Why Pop-Up Shops Make Sense & Cents

pop up shop Why Pop Up Shops Make Sense & Cents

Baron Hanson is the principal and lead consultant for RedBaron Consulting and Goal Line PR, a branding, strategy, and turnaround management firm based in Charleston, South Carolina. Hanson completed undergraduate and graduate studies at Harvard University, which included real estate finance and urban planning coursework. Goal Line PR recently launched OpenPop-UpShops.com, a global SSL website project linking CRE executives with Pop-Up Shop tenants and big-box retailers worldwide. He can be reached via Baron@OpenPop-UpShops.com, and @openpopupshops via Twitter and Facebook.

About a year ago, we wrote on the phenomenon of the Pop-Up Shop. We referred to it as a new phenomenon, when really it is anything but. Thanksgiving pumpkins and Christmas trees are sold via temporary roadside stands each year like clockwork. Concert memorabilia, event concessions, and even fireworks are sold via temporary tables, tents, or trailers. Vendors pop-up shop and close down according to event demand. In fact, The Super Bowl is one gigantic Pop-Up Shop. It lasts about three weeks all-in inside a different retail venue each year. The Masters Tournament is a seven-day Pop-Up Shop, only this store is held inside the same historic venue in perpetuity. Weddings are perhaps the second most profitable one-day-only Pop-Up Shops in history. Election Day precincts are of course number one. At this juncture in CRE history, it is time to apply the timeless idea of Pop-Up retail to appropriate empty spaces.

Temporary retail is best justified as a marketing experiment and re-branding tactic for each address under CRE management. For Pop-Up Shop owners-as-tenants, temporary leases are windows of opportunity to test retail strategies, collect local-area consumer data, and re-engineer new business models. For those annoyed that the Internet has eroded real retail space, Pop-Up Shop leases are a slight method of countering that erosion. Big-box retailers are especially reaching out into underserved markets via short-term Pop-Up Shop experiments. These test runs are usually held during A) the fall and winter holiday rush, and B) again once spring and summer lines are released. Pop-Up Shop tenants include couture fashion designers, international product brands (Adidas: http://bit.ly/9Uhx4u), seasonal expansions (Toys R’ Us), and a variety of merchants large and small selling last year’s items at deep discounts. Small, custom batches of exclusive or vintage products are especially in high Pop-Up Shop demand. Economy and sports car brands are also engaging the strategy of highly creative, temporary Pop-Up showrooms (Ford: http://bit.ly/cXMx8S). Cafes, cinemas, and even upscale spirit brands (Belvedere) have also popped-up. One property owner in New York recently rented a multi-floor, financial brokerage-style office space to a reality TV show for one month at a premium lease rate.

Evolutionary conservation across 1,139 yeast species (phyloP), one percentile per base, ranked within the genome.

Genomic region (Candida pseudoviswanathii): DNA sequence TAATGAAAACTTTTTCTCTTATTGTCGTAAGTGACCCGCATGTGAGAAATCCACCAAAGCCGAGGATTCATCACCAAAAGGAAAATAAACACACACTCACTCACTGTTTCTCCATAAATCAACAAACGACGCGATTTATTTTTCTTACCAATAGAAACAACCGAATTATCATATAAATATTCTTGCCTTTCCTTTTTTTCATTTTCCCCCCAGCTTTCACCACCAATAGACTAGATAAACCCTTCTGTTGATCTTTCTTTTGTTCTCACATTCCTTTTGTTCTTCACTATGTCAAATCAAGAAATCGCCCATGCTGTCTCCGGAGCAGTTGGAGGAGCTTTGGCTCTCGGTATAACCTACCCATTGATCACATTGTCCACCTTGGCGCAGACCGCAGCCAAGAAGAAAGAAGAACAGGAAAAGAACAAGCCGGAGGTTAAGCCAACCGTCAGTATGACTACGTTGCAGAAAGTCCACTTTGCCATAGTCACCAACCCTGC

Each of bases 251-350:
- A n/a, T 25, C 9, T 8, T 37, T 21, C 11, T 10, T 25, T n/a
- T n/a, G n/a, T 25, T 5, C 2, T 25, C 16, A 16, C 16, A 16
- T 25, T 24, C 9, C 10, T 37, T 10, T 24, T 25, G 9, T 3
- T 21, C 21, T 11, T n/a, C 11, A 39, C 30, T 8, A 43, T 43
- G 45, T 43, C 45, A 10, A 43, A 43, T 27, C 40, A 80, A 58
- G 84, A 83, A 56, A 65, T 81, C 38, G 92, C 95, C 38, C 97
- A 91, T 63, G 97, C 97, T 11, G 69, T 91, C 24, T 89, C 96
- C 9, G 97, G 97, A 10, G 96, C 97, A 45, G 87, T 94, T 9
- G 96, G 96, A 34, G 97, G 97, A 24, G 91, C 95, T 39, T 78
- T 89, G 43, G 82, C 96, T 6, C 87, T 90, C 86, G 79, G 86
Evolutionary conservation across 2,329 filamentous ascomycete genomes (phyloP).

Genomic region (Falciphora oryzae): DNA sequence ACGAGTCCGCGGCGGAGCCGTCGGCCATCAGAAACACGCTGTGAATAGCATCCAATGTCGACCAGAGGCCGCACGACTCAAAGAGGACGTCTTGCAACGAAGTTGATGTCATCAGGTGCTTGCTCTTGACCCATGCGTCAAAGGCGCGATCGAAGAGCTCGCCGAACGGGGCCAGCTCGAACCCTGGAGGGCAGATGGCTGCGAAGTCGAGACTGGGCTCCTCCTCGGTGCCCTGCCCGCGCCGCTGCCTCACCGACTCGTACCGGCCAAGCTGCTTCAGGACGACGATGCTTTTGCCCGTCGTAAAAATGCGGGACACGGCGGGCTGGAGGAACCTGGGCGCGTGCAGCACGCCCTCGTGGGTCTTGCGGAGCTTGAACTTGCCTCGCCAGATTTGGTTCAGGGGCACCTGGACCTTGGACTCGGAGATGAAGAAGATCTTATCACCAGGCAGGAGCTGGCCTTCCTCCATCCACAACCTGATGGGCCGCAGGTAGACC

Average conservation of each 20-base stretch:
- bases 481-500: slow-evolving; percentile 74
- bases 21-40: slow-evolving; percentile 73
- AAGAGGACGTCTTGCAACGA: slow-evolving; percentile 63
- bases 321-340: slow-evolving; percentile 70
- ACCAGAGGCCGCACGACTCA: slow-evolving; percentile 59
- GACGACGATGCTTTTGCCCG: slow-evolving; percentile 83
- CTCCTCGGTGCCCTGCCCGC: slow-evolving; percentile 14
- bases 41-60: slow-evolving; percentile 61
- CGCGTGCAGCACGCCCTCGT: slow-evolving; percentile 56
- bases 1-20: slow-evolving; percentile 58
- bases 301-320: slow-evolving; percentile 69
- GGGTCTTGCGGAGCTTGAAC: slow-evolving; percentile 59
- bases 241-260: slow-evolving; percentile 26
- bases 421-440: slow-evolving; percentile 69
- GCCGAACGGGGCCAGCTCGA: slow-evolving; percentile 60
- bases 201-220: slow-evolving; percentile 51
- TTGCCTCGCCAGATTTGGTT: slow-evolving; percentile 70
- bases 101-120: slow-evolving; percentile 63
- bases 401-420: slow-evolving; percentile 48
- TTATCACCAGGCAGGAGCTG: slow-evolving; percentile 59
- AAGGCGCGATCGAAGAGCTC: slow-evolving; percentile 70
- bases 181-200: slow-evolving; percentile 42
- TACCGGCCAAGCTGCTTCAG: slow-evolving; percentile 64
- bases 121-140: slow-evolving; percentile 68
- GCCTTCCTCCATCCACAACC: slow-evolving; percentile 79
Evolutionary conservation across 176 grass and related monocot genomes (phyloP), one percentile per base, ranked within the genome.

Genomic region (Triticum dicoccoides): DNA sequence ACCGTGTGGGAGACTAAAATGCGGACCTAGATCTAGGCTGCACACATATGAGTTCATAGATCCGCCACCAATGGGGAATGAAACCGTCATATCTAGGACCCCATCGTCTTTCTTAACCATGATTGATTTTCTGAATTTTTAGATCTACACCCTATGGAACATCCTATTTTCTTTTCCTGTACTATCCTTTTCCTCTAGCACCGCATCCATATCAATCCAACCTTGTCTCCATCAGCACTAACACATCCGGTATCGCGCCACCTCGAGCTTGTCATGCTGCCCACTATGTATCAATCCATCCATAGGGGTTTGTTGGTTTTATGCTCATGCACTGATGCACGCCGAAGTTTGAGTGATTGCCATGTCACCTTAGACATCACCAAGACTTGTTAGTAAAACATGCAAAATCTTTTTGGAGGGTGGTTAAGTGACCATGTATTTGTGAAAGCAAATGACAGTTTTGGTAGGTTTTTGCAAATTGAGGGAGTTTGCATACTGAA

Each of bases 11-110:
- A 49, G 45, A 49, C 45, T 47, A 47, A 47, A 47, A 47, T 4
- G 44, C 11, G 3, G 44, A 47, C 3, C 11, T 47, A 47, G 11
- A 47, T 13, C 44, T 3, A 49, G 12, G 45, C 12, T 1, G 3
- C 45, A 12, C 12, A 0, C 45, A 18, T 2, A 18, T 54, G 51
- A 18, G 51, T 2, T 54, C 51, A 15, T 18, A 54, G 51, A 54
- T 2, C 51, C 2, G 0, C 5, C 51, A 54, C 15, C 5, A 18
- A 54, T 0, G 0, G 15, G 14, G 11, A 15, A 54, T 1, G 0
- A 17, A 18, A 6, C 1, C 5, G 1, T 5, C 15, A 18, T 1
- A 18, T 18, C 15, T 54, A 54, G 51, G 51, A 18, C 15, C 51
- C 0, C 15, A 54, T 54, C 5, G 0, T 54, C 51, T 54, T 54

One CRE challenge is figuring out brokerage commissions, financial justifications, and transaction efficiency. These norms are obviously based on small percentages of long-term lease values, specifically the internal rates of return (IRR) that are used to determine property value, satisfy CRE investors, and afford astute council.  Here are 5 reasons why Pop-Up Shops might make some sense for you:

1) VIBRANT CRE STAGING: Who yearns to visit dusty, empty, boarded-up storefronts for rent? Answer: No one. However, a well-lit, well designed, open Pop-Up store creates wild excitement in real time –– then virally throughout cyberspace. Vibrant, active, trendy Pop-Up Shop tenancy creates new and measurable traffic patterns that revitalize value propositions inside and outside each façade.

2) EXCITING NEW MEDIA: What’s more, the colorful products, people, and displays inside Pop-Up Shops make way for stellar storefront and society page photography. These rare images parley into helpful PR and online content, at no cost to CRE brokers except for their time. The outdated model of merchandising CRE square footage via faxed floor plans and dusty walk-throughs is dying. Pop-Up Shops breathe new life into any space.

3) MORE RELATIONSHIP AT-BATS: Empty retail space accomplishes absolutely nothing. A beautiful and vibrant Pop-Up shop helps sell the space to long-term tenants as a place they can do actual business. Pop-Up Shop tenancy also allows the space to be occupied by a real retail business owner, their council, and their supply chain –– especially big-box retailers considering your area for expansion in the future.

4) TEST-DRIVING: In today’s economy, skittish tenants want to know exactly how day-to-day norms inside the space will play out. Issues such as customer parking, ventilation, inclement weather aspects, wiring and fixtures, and neighborhood norms can be sampled briefly.

5) SOME RENT IS COLLECTED: Whereas each lease term, fee, and NNN/liability agreement are up for negotiation, CRE rent is, in fact, collected. What’s more, no up-fitting takes place. Akin to trade show booths, the tenant handles light set-up and all cleaning before and after the Pop-Up. Modest rental funds collected can help offset marketing costs, fund future fitouts, or be used to commission brokers during dry spells.

Credit for the content of this post goes to:

RedBaron [branding + strategy + turnaround management]
Majestic Square
211 King Street, Suite 104
Charleston, South Carolina 29401 USA
Office : 843.641.0331  Mobile : 843.628.9388
www.redbaronUSA.com

1 comment for “Why Pop-Up Shops Make Sense & Cents

  1. July 28, 2010 at 12:03 pm

    Great article. Baron, best of luck with your site. I love the concept and hope that shop owners will catch the fever and start listing!

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